Grants can provide a valuable financial boost for starting and expanding a business. The Invest in Women Hub focuses primarily on finance (money that is repayable by the business or that involves a transfer of business ownership) rather than funding (money that does not need to be repaid). Note that you often see ‘funding’ used to mean finance as well, so you have to read the content to understand what is intended.
The reason we don’t cover grant funding is that so many websites already specialise in this. Our goal is to fill a gap in helping women to understand and access finance – that gap doesn’t exist in the same way with grant funding. Hence this is the only article on grants that you will find on the Hub.
For the same reason, we have not included grant-giving bodies in our finance database. One exception is the Prince’s Trust, which offers both grant funding and loan finance to young people starting a business. This type of grant is the most helpful: awarded without onerous conditions, to be used by a young person starting a business, with advice and support as part of the package. The Prince’s Trust has enabled many successful businesses that would not otherwise have got off the ground.
Awarded by government, local authorities and private sector bodies, grants ensure you remain in control of your business – in other words the finance provided doesn’t dilute your ownership stake. However, each grant is different and so it is key you check the specific grant for which you are applying is the right fit for your business.
The largest category of grant awards is grants for research and innovation, awarded by the Research Councils and Innovate UK. This reflects the reality that commercial investors cannot take the risk on early-stage research and the amounts involved are too great for most start-ups to fund themselves. Innovate UK grants are an important source of funding for many research-oriented start-ups. Joining the Innovate UK Knowledge Transfer Network is an ideal way to learn about the opportunities available and find potential partners for collaborative grant applications.
Why a grant is not just ‘free money’
When you accept a grant you are agreeing to conform with the grant-giver’s priorities, which may not be exactly the same as yours. Consider the opportunity cost: how long will it take to deliver the grant outcomes, including any reporting requirements, and what else could you have done with that time?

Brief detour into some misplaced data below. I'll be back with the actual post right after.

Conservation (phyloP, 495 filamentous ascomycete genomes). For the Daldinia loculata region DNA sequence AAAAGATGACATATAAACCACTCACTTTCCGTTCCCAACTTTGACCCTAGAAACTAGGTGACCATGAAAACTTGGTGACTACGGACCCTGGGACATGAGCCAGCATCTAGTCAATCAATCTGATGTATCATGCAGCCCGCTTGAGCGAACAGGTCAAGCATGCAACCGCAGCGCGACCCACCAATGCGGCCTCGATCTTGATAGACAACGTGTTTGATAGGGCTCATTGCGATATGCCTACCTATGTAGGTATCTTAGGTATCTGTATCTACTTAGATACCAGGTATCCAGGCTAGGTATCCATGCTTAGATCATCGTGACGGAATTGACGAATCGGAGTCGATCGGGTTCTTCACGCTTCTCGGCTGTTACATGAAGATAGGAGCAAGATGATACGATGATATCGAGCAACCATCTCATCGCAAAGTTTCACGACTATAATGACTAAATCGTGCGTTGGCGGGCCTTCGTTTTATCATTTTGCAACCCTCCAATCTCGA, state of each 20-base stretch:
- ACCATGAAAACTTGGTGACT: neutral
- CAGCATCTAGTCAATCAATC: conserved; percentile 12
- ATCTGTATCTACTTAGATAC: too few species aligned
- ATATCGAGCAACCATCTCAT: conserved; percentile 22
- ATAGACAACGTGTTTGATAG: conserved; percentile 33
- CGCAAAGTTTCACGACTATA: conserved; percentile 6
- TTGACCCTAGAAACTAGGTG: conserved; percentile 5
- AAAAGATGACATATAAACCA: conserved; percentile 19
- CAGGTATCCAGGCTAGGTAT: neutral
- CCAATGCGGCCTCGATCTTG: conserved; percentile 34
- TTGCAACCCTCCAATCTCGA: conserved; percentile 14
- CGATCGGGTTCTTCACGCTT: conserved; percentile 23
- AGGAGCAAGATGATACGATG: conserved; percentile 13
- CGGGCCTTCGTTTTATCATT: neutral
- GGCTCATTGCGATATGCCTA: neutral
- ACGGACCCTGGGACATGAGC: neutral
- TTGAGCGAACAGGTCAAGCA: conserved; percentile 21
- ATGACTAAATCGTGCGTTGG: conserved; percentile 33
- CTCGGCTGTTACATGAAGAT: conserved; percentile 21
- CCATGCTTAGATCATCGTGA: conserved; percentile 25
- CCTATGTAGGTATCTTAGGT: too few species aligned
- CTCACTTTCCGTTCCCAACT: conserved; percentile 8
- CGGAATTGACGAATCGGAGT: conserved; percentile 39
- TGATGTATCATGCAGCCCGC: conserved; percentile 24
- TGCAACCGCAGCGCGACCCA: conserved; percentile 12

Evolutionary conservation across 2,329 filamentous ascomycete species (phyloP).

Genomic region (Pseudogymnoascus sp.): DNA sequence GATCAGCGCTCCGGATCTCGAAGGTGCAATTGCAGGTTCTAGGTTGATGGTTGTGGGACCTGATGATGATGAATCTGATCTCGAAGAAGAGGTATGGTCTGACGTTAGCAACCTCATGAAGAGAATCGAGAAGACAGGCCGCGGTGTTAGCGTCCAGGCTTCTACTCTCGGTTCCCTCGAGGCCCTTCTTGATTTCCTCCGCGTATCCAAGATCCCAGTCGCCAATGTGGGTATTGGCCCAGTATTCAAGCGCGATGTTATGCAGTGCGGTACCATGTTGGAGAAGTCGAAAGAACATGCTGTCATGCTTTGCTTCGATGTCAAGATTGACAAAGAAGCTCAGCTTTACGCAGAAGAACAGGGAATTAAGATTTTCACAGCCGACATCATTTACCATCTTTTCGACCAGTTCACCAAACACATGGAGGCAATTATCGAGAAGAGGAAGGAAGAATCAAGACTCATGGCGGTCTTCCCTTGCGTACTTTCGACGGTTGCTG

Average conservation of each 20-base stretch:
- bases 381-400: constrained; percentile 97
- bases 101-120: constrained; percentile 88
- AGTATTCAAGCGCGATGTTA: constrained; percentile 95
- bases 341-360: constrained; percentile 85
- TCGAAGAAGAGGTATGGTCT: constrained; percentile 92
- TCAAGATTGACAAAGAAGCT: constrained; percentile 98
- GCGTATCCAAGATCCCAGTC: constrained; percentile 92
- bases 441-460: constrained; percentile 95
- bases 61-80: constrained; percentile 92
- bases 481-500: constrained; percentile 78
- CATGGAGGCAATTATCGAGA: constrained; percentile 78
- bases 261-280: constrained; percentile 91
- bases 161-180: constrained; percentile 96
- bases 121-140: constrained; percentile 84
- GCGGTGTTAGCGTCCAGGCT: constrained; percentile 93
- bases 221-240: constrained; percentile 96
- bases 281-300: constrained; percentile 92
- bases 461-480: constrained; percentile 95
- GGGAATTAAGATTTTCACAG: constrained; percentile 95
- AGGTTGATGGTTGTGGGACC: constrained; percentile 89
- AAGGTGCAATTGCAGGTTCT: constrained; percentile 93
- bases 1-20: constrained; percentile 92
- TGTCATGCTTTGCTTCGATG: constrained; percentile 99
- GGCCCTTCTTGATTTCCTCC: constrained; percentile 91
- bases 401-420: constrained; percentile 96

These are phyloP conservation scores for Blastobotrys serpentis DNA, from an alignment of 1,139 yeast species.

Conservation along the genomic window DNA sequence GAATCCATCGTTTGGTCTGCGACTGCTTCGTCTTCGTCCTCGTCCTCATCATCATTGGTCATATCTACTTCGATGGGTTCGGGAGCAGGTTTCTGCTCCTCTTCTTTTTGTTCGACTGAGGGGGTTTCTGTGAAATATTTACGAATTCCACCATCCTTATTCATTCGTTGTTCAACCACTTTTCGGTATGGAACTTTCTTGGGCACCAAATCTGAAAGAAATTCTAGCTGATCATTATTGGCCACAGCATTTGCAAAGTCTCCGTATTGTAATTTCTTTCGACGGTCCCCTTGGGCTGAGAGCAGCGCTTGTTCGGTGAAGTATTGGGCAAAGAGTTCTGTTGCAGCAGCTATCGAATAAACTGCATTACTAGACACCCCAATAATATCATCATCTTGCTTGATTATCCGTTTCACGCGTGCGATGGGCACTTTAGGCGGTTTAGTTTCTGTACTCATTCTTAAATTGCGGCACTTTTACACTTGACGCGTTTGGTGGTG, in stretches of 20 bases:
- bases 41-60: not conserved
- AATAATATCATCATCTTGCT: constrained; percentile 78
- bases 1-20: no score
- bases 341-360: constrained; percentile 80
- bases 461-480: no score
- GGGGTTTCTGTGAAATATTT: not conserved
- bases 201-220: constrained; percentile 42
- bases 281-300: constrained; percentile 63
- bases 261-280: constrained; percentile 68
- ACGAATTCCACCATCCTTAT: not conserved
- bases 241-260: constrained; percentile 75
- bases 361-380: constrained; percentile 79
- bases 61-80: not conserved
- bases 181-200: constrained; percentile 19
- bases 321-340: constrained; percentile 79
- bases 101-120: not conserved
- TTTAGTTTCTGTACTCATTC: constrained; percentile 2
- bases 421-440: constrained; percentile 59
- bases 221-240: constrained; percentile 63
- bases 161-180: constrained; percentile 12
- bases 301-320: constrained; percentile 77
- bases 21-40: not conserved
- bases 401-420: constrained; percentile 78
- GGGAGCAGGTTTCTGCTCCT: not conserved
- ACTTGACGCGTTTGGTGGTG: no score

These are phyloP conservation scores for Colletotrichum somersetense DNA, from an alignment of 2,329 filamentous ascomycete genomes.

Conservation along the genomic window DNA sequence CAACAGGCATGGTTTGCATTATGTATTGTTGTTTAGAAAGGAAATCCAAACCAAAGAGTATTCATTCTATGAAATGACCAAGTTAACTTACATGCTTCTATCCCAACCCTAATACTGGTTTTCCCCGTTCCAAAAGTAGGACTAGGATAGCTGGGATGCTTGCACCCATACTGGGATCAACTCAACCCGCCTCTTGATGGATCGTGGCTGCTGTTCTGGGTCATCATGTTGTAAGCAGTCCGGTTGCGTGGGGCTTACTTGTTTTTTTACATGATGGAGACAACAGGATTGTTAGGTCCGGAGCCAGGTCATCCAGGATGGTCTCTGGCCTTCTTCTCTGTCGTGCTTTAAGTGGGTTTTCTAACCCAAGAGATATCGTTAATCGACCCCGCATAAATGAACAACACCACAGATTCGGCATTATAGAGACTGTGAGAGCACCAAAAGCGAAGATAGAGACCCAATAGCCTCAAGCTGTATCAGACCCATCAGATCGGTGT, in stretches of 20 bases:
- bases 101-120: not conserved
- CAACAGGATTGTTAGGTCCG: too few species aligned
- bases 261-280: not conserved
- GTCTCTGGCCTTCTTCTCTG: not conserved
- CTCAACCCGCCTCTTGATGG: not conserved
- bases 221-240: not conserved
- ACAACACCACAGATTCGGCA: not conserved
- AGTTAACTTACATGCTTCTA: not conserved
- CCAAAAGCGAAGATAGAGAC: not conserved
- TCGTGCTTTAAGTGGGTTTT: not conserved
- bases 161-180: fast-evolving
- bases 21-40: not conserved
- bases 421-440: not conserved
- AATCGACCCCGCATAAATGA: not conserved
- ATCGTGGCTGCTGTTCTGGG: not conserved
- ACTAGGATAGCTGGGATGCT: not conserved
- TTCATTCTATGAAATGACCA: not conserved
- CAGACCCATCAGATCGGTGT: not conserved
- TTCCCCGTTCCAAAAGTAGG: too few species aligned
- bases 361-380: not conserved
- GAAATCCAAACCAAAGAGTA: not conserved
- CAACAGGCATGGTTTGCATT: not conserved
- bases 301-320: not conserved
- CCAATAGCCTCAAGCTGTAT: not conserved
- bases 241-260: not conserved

The pros and cons listed below may help you decide if a particular grant is the right fit for your business:
- Retain control of your business
- Can provide significant funding, depending on the terms
- Often comes with advice and connections
- No capital repayment or interest
- Can be used for a variety of business purposes
- There is a wide range of grants and grant-giving bodies
- Time-consuming to apply and meet the criteria (and your time is precious)
- No guarantee it will be a successful application – there can be strong competition
- You have to conform with the terms of the grant
- Unlikely to be a long-term source of funds, unless your business is strongly aligned with a social or charitable purpose
- You may have to spend your own money first and be reimbursed afterwards
- Usually available for a limited time
Ffion McCormick Edwards founder of the sustainable fashion label Barefoot Tech accessed a Business Wales Young Person’s Start-Up Barriers Grant. The grant helped her register as a sole-trader and fulfil her dream of becoming self-employed and running Barefoot Tech full-time from her own workshop in Swansea. Find more about Ffion’s business journey in our case studies.
In the UK the main grant-giving bodies are local authorities, trusts and companies (often through a linked charitable foundation). You can find further information on grants through the links below.